Word of advice, speak for yourself only about who is dumb or not. Besides, if your idea of fractional government paper is so great, why would you not like to prove it by allowing competing currencies? Instead of lecturing others on which standard ought to be used, let's have the market decide, and not impose legal tender laws, taxation or other mandated disadvantages on commodity money. Surely the paper system must become the winners, right? That is what history tells us, right?


Max Fischer's picture



We have competing currencies... it's called the fx market.  If you think the US dollar is worthless, just keep a small amount of US dollars in your wallet for everyday transactions, and keep the remainder of your wealth in gold, silver, corporate equity or other currencies.  Pretty simple, actually. 

Secondly, we had an era of competing currencies which gained momentum around 1836. It was known as the "free banking era" and it was a DISASTER. It began when the charter of the Second Bank of the United States (a primitive attempt at a central bank) expired which then led to the creation of thousands of unregulated local and regional banks.  In this wild, wild West of competing financial Darwinism, the banks began issuing their own unique currencies (which led to rampant counterfeiting) and practiced very risky and unsound speculation and lending - all of it devoid of any federal regulation. Bank panics (often for no reason) were the norm and the life savings of farmers and workers would vanish overnight. It was an unorganized, unregulated NIGHTMARE. Do you actually think that if banking was relegated to regional and local entrepreneurs, the Lloyds and Jaimes would disappear and there wouldn't be manipulation, fraud and corruption?  

By the time the Federal Reserve was created in 1913, it was estimated that there had been 10,000 different currencies issued by thousands of different state-chartered banks and only redeemable at those particular banks. This was a nightmare scenario for trying to conduct interstate commerce, and/or trying to figure out exchange rates, let alone if the bills were fake or not.  While the National Banking Act of 1863 was created to make an attempt at unifying a national currency. the regional banks still created their own currencies and it only created more chaos in the system.  

You need uniformity, and you need uncorrupt, true representatives of the People to govern it.  Competing currencies within a country is no different than "End the Fed"....  just more empty Libertarian rhetoric that sounds great if you don't understand history or don't really think it through.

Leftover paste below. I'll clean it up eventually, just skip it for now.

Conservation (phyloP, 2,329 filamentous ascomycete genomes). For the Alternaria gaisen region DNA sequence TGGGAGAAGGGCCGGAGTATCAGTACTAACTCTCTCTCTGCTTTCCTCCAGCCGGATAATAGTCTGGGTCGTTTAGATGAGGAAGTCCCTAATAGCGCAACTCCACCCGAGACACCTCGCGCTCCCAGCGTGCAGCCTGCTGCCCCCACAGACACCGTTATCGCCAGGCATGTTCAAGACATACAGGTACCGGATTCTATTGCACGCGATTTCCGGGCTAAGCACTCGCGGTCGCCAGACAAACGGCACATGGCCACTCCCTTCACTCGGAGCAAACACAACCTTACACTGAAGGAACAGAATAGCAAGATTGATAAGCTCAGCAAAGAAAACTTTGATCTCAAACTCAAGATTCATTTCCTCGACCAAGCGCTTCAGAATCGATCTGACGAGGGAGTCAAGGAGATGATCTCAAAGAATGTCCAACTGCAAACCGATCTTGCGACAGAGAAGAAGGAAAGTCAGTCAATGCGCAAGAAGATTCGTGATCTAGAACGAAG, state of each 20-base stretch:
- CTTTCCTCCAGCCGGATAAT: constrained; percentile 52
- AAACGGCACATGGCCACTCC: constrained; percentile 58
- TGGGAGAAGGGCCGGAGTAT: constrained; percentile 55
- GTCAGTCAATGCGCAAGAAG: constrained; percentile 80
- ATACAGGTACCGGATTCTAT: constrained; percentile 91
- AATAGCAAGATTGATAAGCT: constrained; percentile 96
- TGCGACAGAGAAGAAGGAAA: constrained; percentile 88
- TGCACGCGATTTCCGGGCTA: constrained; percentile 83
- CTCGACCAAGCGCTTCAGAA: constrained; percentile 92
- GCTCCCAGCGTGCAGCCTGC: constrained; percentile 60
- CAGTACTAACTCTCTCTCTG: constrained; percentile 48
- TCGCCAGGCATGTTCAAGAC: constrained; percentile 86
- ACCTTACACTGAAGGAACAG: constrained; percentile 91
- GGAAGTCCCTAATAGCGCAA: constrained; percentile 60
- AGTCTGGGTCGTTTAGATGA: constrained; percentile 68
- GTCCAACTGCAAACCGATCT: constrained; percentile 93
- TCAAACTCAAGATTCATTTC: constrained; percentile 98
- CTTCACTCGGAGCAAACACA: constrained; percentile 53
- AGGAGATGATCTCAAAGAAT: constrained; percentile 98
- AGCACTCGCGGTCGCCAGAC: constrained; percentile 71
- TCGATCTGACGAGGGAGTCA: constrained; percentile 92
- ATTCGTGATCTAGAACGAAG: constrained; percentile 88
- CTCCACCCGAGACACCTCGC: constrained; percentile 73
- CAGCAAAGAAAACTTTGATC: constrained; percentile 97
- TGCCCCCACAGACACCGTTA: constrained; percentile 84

Max Fischer, Civis Mundi 

Zero Debt's picture

The FX market is an quasi-government institution where different monopoly tokens can be bartered, but not a genuine market of producer and consumers of those tokens. Their value in barter emanates from the lack of alternatives. Competing currencies means to allow competing issuers. In addition to FX you would then have domestic exchanges. There are thousands of stocks listed, obviously you believe in having a stock market and you are not having endless nightmares about all those thousands of complicated stocks inhibiting all interstate commerce, stifling your prosperity and eating your proverbial lunch. And so it just appears odd to have only one currency. We have thousands of bond issuers, no nightmares so far. Every freaking municipality seems to be issuing one. If they can issue a zero coupon bond, then they can issue a currency. The complexity of valuating currencies is not just a national one but a regional one too. Economies have both local and international flows.

The point about bank runs is unrelated, if a bank is unsound it has to fail. Why give a depositor more protection? If there is a need to insure deposits, let private insurers do it and charge a fee competitively. Depositors are looking for interest returns, and should be treated as risk takers. A true saving of physical metal in a warehouse does not just "fail", hence prudent depositors do not need to bail out ignorant ones. "Risk free rates" is an oxymoron on par with "flying saucer". The risk free rate is fixed at 0% in a free money market. All >0% rates are risky. Besides, monopoly currencies did not help farmers and commodity producers from losing segregated monies in MF Global.

Your perception of chaos is your own. Do you perceive different styles of clothing, software and cars as equally chaotic? The desire to unify and control is not in the best interest of the many.